Delicious Freshens Up With Twitter

picture-13Delicious was once one of the hottest social sites on the Internet. That’s why Yahoo bought it in 2005. But it’s weird now to even think about it as a social site, I get more of the utilitarian vibe from it these days. People still use it, but it’s more of a repository. Or, to put it another way, it’s where links go to die.

Contrast that with services like Twitter, Facebook and FriendFeed where people are sharing and re-sharing links all over the place, and having conversations about the content, making it feel alive. And that’s what Yahoo wants to tap into now, with another revamping of Delicious. And not surprisingly, this revamp is very Twitter-centric.

The biggest difference is that the main Delicious homepage is now an area called “Fresh Bookmarks.” Previously, the main page contained the most popular bookmarked pages on the site, but that is now relagated to the second tab. This redesign is all about freshness, which is to say real-time-ness. Delicious looks at and refreshes this list of links every minute or so based on what people are bookmarking and what they’re tweeting. This model, while flawed (I’ll get to that), does make the main page of Delicious more interesting.

“Design” is the most popular tag on Delicious, according to Yahoo, and that meant a “Popular Bookmarks” area that was dominated by things like “200+ Paper Brushes For Photoshop.” For some people, that is useful, but for at least just as many, those types of links are not useful in the least bit. The redesign is an effort to move away from that.


One problem I see with this Fresh Bookmarks area is that the tweets it uses in its equation, often don’t have anything to do with the content being linked to. Yahoo did this on purpose, noting that some 81% of tweets don’t contain URLs, and they still wanted to use data from the most amount of tweets to populate this area. So instead they use keywords in tweets, but this often results in tweets populated below the shared content that have absolutely nothing to do with it.

And on top of this new Fresh Bookmarks area, when you bookmark things, Delicious now allows you to also tweet your links out at the same time. This should be useful to people who want to save stuff for later, but also want to let others know about it. You can also easily email links to people, and send them to your Delicious contacts. This is all done through the bookmarklet.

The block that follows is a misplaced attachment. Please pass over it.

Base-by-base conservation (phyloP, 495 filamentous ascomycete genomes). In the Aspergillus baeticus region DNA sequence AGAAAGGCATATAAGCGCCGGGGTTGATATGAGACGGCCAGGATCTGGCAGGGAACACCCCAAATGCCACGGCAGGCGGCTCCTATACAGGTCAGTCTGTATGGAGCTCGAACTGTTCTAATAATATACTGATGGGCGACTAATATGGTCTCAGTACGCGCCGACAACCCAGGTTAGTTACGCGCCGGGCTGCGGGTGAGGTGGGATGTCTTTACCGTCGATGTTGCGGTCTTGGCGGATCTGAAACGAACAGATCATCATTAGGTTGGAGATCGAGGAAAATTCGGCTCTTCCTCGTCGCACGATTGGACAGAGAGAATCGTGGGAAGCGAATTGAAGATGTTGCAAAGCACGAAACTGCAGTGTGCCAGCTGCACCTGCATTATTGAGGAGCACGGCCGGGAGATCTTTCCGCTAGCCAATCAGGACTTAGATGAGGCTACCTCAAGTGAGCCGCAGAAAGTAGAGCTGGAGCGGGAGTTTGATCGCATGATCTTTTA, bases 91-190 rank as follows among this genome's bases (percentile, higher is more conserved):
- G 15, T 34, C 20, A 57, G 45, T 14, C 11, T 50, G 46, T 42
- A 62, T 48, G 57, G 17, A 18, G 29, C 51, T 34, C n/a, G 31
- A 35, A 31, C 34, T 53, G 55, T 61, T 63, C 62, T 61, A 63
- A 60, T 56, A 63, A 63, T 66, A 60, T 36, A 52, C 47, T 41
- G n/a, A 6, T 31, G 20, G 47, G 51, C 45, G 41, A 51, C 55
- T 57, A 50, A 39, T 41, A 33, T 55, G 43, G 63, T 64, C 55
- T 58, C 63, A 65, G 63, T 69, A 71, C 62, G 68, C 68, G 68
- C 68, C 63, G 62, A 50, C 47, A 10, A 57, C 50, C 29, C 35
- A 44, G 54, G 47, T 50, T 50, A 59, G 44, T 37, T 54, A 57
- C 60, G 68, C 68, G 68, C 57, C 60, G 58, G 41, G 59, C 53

And the search aspect of Delcious has been completely revamped as well, making it easier for power users to dig through things they’ve bookmarked in the past. The new search area also features rich content, so if someone shares a YouTube video, you can play it inline. The same is true with Flickr images.


All of that is great, the problem is that it’s hard to teach an old dog new tricks. Delicious has long just been about saving links and not about sharing them like many of the new, more versatile social sharing services out there. If Yahoo wanted to tie the product into Twitter, it should have done that months ago, to get ahead of the curve, rather than at the back of it.

The problem now is that there are plenty of other services people are already using to share stuff on Twitter. Most people still just paste links right into the update box, and Twitter uses to shorten them. This is allowing to collect a huge amount of data about what people are sharing — something which it could use soon to take on Digg and Delicious.

And on the bookmarking side of things, the trend seems to be towards simple. Mike likes a service called Pinboard, I’ve long been a fan of Instapaper. Both require less effort to use than Delicious, and are quicker.